INDUSTRY RECOGNITION The Gold Coast is racing up the ladder of the world’s top sporting cities. Respected British company, Sport Business International, has recognised the success of the city by honouring the Gold Coast as the Best Newcomer in its bi-annual Ultimate Sports Cities Rankings and Awards which considered submissions from 150 Sportswatch - Summer 2017
destinations around the world. The Gold Coast had a meteoric rise up 39 places of the Sportcal Global Sports Index, ranking it as the 18th top sporting city in the world – auguring well for the city as it heads towards GC2018. Head judge of the Ultimate Sports Cities Rankings, Rachael Church, was delighted to award the Gold Coast Best Newcomer. “Using events such as GC2018 to develop new infrastructure and revitalise existing infrastructure, Australia’s Gold Coast is a city coming of age,” Church said.
PEAK SPORTING BODIES Leading Australian sporting bodies have secured their future on the Gold Coast, investing in headquarters and elite training facilities for their codes. Baseball Australia, Surfing Australia, Mountain Bike Australia, V8 Supercars and Triathlon Australia are among a growing number of organisations capitalising on the city’s sporting excellence. Olympian and CEO of Triathlon Australia, Miles Stewart, said the Gold Coast has everything any high performance athlete would want in terms of training facilities and lifestyle. He said the Gold Coast’s accessibility to the rest of the country and international flying routes makes it a perfect destination for elite athletes to base themselves and host competitions. “The climate is key – our athletes have the ability to climb (cycle or run) mountains just 15 minutes from the city where they can breathe clean air which is an enormous advantage,” he said “In addition, we also have some of the best coaches in the country if not the world.”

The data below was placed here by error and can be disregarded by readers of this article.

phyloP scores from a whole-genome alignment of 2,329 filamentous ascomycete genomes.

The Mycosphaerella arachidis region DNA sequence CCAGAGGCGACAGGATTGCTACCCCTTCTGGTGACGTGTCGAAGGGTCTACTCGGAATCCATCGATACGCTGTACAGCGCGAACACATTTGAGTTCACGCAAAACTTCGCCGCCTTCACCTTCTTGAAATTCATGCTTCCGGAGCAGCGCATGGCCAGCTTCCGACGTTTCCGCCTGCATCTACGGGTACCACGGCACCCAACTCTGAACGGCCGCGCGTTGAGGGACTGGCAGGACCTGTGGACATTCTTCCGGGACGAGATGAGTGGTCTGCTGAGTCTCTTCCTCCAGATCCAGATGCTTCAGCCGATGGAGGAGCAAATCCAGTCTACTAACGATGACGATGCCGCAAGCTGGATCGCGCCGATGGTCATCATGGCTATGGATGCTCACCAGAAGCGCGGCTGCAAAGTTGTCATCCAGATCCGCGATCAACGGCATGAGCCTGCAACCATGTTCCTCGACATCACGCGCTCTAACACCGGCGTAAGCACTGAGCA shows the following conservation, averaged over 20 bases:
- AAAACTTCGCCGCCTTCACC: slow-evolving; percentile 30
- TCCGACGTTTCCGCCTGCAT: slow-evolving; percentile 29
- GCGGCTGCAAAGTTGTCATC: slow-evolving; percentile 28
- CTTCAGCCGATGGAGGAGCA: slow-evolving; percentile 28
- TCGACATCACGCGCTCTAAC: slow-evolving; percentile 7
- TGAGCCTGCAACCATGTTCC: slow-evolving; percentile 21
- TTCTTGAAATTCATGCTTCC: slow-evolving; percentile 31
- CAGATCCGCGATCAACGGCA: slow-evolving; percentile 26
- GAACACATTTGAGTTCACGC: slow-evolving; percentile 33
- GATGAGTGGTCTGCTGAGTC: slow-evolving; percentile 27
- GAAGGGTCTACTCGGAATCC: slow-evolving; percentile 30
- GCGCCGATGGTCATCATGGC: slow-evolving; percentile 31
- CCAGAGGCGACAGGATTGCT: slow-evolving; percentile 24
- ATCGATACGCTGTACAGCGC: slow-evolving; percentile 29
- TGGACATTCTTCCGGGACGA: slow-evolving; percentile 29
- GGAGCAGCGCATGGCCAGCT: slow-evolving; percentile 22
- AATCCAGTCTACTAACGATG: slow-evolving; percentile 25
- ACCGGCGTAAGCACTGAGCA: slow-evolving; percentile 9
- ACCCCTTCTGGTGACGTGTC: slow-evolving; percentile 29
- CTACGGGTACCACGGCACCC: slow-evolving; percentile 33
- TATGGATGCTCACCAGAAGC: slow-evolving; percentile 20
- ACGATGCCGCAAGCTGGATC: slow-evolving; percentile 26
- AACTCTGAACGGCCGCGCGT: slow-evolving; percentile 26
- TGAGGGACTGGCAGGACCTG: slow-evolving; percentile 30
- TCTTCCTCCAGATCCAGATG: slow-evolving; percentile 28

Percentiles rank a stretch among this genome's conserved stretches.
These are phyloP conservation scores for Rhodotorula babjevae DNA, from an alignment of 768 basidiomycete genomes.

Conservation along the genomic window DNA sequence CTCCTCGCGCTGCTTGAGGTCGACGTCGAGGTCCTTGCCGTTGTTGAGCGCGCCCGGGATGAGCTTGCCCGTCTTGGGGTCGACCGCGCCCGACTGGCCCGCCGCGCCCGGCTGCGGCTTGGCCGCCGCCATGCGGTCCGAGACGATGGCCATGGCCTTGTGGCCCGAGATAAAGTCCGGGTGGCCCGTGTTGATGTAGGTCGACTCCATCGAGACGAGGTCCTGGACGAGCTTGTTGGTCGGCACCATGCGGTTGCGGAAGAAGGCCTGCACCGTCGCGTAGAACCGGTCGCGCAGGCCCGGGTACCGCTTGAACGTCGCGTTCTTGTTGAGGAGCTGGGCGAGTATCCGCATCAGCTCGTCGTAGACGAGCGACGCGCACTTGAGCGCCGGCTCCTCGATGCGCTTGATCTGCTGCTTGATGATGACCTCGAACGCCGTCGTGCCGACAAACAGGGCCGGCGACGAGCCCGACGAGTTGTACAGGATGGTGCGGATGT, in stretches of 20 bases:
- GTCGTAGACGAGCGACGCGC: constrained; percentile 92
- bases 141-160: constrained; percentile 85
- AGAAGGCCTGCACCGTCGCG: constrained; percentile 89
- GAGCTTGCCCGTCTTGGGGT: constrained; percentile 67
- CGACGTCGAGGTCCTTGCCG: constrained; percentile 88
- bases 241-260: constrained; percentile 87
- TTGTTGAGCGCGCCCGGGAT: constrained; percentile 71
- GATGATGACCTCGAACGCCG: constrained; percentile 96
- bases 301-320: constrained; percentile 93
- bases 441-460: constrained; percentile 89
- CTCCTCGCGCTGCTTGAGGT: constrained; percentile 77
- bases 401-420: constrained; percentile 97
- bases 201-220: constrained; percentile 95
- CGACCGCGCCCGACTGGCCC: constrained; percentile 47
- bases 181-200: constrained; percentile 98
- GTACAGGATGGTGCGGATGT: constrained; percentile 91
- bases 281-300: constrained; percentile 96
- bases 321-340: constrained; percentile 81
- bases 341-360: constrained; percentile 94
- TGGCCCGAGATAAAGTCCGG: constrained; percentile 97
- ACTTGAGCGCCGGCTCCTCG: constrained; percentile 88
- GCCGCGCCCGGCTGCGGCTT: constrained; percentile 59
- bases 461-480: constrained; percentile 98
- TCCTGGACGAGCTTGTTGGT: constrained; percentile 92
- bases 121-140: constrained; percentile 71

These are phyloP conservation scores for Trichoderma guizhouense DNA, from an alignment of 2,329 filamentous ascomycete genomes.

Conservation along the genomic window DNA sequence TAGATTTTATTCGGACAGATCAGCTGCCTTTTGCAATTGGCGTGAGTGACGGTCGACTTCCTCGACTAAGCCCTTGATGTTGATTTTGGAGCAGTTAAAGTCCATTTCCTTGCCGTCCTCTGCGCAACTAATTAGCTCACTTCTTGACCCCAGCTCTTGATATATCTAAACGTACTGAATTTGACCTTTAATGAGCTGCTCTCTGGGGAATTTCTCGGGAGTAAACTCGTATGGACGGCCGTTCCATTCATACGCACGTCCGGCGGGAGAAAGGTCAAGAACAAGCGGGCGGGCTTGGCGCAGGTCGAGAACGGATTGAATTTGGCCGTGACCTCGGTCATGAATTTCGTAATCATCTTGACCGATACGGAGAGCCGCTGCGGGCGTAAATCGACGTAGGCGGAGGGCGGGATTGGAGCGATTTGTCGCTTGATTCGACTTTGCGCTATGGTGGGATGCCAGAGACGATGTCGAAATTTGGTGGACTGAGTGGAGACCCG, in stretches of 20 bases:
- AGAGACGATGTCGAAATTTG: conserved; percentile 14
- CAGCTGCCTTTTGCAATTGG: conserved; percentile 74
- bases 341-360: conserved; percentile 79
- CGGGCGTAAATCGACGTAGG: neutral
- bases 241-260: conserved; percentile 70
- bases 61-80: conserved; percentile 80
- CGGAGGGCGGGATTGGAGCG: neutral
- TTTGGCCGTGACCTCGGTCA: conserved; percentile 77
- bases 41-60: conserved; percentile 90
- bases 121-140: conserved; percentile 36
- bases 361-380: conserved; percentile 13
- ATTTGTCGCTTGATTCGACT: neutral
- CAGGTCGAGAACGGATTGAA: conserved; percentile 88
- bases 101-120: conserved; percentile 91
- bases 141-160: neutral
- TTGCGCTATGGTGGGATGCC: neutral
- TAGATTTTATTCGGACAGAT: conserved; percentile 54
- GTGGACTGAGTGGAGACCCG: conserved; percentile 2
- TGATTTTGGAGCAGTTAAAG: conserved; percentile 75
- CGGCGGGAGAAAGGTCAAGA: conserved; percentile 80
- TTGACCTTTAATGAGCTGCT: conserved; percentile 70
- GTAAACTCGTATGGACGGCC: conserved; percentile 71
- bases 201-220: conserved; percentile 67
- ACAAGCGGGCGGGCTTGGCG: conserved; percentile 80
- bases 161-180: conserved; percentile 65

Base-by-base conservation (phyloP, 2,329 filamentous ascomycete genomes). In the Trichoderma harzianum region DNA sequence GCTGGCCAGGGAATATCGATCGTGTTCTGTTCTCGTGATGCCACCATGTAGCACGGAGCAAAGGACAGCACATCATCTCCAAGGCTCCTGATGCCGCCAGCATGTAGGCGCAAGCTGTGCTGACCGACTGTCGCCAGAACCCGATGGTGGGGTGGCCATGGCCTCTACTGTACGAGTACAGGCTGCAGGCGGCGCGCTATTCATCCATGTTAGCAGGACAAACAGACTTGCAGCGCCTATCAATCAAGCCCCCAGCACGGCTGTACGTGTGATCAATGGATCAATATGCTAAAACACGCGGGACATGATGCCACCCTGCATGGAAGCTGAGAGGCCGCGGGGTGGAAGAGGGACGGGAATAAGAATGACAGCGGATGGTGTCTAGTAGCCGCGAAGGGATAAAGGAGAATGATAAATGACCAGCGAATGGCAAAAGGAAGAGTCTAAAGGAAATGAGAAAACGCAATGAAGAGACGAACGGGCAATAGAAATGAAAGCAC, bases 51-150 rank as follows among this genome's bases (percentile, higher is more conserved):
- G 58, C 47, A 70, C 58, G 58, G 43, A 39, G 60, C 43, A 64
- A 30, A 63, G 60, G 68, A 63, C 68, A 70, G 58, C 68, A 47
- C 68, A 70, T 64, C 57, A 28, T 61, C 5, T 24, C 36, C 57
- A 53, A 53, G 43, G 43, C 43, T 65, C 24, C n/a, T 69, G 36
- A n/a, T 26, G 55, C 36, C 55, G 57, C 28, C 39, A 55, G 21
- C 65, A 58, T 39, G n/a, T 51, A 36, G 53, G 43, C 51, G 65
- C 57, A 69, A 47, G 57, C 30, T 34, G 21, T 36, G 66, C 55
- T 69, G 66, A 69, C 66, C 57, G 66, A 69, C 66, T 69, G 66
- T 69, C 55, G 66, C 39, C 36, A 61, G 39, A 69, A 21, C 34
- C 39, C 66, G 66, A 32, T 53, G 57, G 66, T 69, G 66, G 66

CUTTING-EDGE SPORT SCIENCE The Gold Coast is pushing for excellence and innovation in health and knowledge related sectors, with cutting-edge research in sports sciences and world-leading specialists in the fields of physiotherapy, physiology, psychology, biochemistry, biomechanics and strength and conditioning. The city is home to three world-class universities – Bond, Griﬃth and Southern Cross – each a centre for sport excellence, oﬀering state-of-theart testing facilities and clinicians with extensive experience treating national, international and Olympic level athletes. The Bond University Sport Research Centre is at the forefront of the industry undertaking Australia’s largest sports
science research project and having established Australia’s first Doctor of Physiotherapy program. Griﬃth University’s Sport and Exercise Science Research Laboratories include stateof-the-art motion analysis and performance testing equipment. Professors from Griﬃth University’s Menzies Health Institute Queensland are undertaking research in a range of areas including injury prevention strategies. The city is also home to an Altitude Training Centre that works with coaches and athletes in the areas of Intermittent Hypoxic Training (IHT) for sports performance and rehabilitation.